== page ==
Fig. 4 shows a modified form of ventilating device wherein the fan and fan motor 46 are located above the radiator core 40, but still in spaced relation below the anemometer switch mechanism indicated at 48. In other respects, the construction and arrangement of the ventilator unit is the same as previously described in connection with the form shown in Fig. 2.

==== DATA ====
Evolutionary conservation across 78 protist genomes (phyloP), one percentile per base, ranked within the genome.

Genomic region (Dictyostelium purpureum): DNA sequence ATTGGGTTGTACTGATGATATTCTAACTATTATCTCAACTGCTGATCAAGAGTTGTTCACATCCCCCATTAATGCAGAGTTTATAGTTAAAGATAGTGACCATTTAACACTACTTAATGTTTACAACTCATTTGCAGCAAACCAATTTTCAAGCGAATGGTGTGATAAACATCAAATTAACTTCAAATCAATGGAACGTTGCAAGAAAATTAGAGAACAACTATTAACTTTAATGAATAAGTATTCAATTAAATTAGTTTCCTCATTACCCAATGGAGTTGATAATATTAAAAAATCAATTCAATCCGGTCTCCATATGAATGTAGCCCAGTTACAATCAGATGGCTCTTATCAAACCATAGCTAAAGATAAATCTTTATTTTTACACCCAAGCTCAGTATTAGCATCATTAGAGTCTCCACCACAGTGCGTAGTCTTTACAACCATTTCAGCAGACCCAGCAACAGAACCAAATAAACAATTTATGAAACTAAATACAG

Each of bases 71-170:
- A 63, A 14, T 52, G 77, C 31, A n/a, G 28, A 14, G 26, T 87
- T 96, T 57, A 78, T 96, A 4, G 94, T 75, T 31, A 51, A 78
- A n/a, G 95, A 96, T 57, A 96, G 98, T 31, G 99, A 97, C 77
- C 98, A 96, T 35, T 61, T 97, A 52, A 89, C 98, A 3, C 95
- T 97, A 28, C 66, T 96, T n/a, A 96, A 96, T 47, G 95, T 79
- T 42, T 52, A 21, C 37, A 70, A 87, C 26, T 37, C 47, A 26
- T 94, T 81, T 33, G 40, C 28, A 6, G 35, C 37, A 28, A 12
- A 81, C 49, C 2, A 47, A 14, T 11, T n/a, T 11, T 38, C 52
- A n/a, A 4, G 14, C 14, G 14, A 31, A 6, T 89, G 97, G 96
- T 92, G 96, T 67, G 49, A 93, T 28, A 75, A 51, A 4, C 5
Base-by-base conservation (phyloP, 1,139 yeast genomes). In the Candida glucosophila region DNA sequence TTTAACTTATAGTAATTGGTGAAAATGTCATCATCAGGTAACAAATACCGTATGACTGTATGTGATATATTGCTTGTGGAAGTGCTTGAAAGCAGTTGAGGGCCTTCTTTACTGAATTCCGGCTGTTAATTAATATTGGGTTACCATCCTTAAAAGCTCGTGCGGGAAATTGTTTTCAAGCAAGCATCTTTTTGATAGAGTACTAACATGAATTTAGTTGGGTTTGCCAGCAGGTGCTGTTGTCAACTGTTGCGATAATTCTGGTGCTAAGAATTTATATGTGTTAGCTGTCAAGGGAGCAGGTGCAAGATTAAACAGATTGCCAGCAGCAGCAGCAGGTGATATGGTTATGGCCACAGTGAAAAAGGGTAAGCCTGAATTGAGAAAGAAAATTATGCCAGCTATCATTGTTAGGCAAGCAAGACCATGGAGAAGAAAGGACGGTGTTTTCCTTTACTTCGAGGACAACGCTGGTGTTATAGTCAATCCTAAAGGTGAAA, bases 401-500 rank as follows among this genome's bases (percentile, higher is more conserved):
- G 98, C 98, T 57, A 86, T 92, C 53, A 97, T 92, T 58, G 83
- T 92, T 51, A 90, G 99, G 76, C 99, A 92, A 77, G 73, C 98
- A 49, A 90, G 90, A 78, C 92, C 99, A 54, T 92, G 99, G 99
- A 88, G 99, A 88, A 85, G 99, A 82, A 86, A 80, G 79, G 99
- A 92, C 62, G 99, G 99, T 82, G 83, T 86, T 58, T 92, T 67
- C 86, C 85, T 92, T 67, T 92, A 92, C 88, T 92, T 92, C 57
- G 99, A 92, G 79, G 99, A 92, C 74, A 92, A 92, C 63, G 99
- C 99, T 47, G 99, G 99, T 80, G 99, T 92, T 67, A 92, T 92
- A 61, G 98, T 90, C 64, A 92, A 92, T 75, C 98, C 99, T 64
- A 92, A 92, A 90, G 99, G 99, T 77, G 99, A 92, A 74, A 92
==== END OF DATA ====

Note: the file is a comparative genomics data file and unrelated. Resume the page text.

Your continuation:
The use and operation of the ventilating system above described can now be explained generally as folows: The ventilating unit is capable of providing the entire fresh air supply to the vehicle when the windows and doors are fully closed, as for instance under moderate weather conditions to keep out dust, dirt and rain, or under cold weather driving conditions, when the incoming air may also be heated to maintain the interior air at a comfortable temperature. With a forwardly opening air inlet such as cowl vent 22 with its cover plate 23, a suflicientisupply of fresh exterior air can be forced into the vehicle through the ventilating unit at moderate and high oar speeds without the use of forced draft means such as an electric fan. However, at lower car speeds and when the car is standing still, the fan is automatically put into operation by the anemometer control switch 48 so as to maintain a minimum fresh air supply required for ventilating and heating purposes. In practice, I find that with proper design of air intake, filter and exhaust valve, a suflicient fresh air supply can be maintained without use of the fan, at car speeds around 20 or 25 miles per hour or over. In such instances the anemometer switch mechanism is preferably adjusted so as to start the fan in operation whenever the inflowing air velocity resulting from the car speed falls below a predetermined rate, corresponding to the normal inflow when the cowl vent is fully open and the car is moving at the rate of, say, to miles per hour. Within this range of relatively low inflow velocities the anemometer switch will, as previously described, vary the resistance in the fan motor circuit in inverse relation to the rate of infiow so as to maintain a predetermined minimum inflow of air, even when the car is at a standstill.